While it has been two decades since I lost my father, I still think a lot about the lessons he taught me. He was an incredible role model and shaped my views on being a father, husband, leader, businessman, and decent human. Two days of my life are deeply seared into my memory, and I want to share what I learned during those two days.
When I was a teenager, my father always used to say that the best indication of how well you have done in your life and people’s lives you have touched is by how many people pay their respects at your funeral. Sadly, several years later, his words came to fruition. We tried to keep the news of his death quiet because that is what he would have wanted, but much to my surprise, the word spread like wildfire. The next day we had droves of people streaming in to pay their respects at his wake. As the oldest son in the family and bearer of his name, I stood there for two days, greeting every person who visited. In retrospect, I was still in my early 20s, and I probably did not grasp the experience’s gravity.
I heard hundreds of stories during those two days. One woman (his former employee) came up to me and told me how he pulled many favors to get her son in to see one of the top doctors in the country. Her son was standing next to her. Another man told me how my father hired him when no one else would. This man went onto become a well-respected reporter. Many people also mentioned how my father always had his door open and found time to talk to people about their concerns. Stories went on and on, as did the lessons for the young impressionable mind. Lessons like:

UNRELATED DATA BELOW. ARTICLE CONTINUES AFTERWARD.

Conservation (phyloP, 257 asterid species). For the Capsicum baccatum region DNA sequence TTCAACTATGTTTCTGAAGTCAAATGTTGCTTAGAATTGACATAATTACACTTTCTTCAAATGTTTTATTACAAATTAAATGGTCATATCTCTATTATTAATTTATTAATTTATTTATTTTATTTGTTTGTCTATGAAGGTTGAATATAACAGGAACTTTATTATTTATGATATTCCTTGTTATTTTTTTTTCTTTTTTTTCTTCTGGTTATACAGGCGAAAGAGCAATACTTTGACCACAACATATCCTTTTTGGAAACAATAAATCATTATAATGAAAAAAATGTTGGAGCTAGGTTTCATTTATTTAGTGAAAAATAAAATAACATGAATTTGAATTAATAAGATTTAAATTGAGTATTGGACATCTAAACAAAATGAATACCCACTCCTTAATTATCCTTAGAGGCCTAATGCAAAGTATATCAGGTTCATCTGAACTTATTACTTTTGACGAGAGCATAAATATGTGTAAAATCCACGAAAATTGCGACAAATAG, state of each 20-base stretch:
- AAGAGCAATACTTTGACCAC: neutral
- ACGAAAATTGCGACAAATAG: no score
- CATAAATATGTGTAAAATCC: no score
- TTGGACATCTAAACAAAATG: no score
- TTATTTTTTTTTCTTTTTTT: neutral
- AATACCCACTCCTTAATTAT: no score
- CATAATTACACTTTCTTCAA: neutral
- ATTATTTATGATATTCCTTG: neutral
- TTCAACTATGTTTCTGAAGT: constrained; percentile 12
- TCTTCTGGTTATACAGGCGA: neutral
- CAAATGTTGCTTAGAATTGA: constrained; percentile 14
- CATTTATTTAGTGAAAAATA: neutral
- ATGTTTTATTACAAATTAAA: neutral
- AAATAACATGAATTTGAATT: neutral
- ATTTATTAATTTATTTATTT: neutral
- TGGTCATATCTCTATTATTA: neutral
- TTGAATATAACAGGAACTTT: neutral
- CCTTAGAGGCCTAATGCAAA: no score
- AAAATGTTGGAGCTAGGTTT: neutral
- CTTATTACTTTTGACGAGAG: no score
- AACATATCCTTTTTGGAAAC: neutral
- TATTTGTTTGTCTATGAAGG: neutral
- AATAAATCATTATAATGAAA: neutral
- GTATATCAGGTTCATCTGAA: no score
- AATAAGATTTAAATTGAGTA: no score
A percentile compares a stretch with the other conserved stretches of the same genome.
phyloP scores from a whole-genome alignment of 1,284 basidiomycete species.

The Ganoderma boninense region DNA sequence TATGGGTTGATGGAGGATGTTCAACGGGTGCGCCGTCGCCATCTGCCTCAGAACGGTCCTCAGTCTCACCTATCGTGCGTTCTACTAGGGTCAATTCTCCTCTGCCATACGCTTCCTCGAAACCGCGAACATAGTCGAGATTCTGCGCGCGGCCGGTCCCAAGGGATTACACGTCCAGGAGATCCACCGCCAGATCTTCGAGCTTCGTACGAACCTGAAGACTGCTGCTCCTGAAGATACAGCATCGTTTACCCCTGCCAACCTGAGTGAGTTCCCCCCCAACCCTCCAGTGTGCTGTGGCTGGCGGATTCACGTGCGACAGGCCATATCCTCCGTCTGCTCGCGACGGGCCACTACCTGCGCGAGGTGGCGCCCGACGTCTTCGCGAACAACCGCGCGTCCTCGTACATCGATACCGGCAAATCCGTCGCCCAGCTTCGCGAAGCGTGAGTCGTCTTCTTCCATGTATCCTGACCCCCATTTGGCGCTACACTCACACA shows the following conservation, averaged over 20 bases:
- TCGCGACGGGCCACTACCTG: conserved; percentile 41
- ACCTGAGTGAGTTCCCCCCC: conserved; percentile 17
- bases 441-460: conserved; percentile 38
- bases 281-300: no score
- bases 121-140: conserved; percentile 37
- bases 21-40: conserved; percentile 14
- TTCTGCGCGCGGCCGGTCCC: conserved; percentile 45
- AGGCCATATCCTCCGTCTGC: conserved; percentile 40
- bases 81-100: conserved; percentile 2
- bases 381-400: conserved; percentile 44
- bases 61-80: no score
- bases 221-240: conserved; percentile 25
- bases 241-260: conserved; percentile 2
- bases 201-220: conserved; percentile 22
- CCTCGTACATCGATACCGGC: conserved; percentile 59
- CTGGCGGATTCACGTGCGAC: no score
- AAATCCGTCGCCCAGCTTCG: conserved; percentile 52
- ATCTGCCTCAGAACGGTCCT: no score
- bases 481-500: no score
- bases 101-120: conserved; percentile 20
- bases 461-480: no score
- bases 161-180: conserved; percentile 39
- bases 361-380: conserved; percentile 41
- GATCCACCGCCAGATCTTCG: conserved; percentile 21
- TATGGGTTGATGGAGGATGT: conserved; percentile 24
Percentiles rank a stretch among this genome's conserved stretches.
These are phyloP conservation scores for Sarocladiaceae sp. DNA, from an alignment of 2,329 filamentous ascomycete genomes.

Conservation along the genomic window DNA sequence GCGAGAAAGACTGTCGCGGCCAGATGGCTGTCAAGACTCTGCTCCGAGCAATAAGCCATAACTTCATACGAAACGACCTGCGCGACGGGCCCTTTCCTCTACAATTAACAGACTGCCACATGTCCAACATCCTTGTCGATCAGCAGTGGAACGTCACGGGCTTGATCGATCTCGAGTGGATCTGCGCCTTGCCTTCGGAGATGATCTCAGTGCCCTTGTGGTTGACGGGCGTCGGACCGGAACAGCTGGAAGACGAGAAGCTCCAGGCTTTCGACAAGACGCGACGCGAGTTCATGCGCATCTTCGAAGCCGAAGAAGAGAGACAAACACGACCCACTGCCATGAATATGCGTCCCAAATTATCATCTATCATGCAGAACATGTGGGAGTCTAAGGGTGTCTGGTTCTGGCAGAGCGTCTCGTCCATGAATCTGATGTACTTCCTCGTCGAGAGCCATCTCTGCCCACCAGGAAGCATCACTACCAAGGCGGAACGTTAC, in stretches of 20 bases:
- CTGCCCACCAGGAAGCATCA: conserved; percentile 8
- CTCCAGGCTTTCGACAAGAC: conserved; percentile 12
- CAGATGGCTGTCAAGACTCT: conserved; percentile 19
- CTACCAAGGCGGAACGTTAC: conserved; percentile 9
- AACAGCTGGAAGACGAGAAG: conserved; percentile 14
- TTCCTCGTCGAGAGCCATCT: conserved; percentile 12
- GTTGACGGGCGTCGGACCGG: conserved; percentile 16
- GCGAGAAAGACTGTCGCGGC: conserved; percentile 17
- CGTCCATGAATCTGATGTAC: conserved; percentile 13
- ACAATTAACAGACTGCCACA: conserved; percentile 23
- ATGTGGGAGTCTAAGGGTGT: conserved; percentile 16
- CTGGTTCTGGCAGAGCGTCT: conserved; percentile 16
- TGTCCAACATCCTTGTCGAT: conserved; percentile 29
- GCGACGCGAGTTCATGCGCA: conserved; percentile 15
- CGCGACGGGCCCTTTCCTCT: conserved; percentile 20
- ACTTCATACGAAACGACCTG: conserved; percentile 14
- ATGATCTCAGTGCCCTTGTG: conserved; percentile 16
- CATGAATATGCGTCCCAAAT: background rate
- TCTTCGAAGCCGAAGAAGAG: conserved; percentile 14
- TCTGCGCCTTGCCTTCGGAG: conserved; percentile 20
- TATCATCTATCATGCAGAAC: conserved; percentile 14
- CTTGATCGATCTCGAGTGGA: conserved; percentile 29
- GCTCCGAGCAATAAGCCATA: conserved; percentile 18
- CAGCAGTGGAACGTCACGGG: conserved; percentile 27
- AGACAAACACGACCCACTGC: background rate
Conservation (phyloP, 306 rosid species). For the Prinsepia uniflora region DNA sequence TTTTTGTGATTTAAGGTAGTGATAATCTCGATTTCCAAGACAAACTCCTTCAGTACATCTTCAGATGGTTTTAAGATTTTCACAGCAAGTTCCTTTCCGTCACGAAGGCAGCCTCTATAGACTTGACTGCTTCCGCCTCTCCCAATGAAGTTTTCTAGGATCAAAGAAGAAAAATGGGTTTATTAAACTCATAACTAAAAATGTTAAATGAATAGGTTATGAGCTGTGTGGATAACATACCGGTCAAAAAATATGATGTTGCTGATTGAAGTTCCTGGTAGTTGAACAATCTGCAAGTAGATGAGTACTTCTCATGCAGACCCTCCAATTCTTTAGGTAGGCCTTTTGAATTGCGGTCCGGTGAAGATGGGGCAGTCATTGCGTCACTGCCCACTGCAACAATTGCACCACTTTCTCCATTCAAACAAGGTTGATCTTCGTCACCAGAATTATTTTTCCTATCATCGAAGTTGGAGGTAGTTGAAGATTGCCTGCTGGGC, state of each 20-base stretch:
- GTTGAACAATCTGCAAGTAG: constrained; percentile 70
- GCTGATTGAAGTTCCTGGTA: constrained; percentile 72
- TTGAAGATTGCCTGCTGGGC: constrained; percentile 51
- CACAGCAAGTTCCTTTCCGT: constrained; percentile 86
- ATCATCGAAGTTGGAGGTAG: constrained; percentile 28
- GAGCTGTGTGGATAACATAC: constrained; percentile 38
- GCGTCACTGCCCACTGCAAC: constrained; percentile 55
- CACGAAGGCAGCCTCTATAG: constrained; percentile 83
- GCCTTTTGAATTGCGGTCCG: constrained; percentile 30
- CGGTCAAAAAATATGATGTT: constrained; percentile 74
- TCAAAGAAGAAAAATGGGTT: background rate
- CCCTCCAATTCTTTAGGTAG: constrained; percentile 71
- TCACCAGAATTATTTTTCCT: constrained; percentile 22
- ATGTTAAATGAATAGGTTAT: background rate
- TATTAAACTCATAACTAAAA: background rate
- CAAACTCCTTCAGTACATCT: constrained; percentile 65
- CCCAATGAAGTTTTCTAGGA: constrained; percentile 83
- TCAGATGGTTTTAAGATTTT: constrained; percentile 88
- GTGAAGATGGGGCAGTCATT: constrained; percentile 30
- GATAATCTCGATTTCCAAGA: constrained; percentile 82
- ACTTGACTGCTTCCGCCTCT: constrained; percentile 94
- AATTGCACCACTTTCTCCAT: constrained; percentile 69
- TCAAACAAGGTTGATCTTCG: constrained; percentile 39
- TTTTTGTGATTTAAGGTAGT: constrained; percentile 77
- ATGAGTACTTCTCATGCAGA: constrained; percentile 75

- A good leader does not sit in an Ivory Tower and delegate. “The air is thin up there, and brown-nosing is rampant,” my father used to say. Good leaders are close to their people and care about every single one of them. They lead by example and are the first ones out on the battlefield.
- People either love or fear their leaders. You have a lot more impact if your employees admire your actions. Fear fosters resentment, and love encourages collaboration.
- Your employees are your tribe. Care you invest in them results in the resilience of your company.
- Being a business leader is not just about profitability. It is also about changing the lives of your employees for the better! Put your people first and the value your shareholders will follow!
And yes, when you are dead, people no longer owe you, so they come to pay their respect to you because they want to. Life is about leaving a big wake of lives changed for the better.
P.S. Please check out my other article, “12 Rules of Business I Learned From My Father“.
Photo credit: Aivas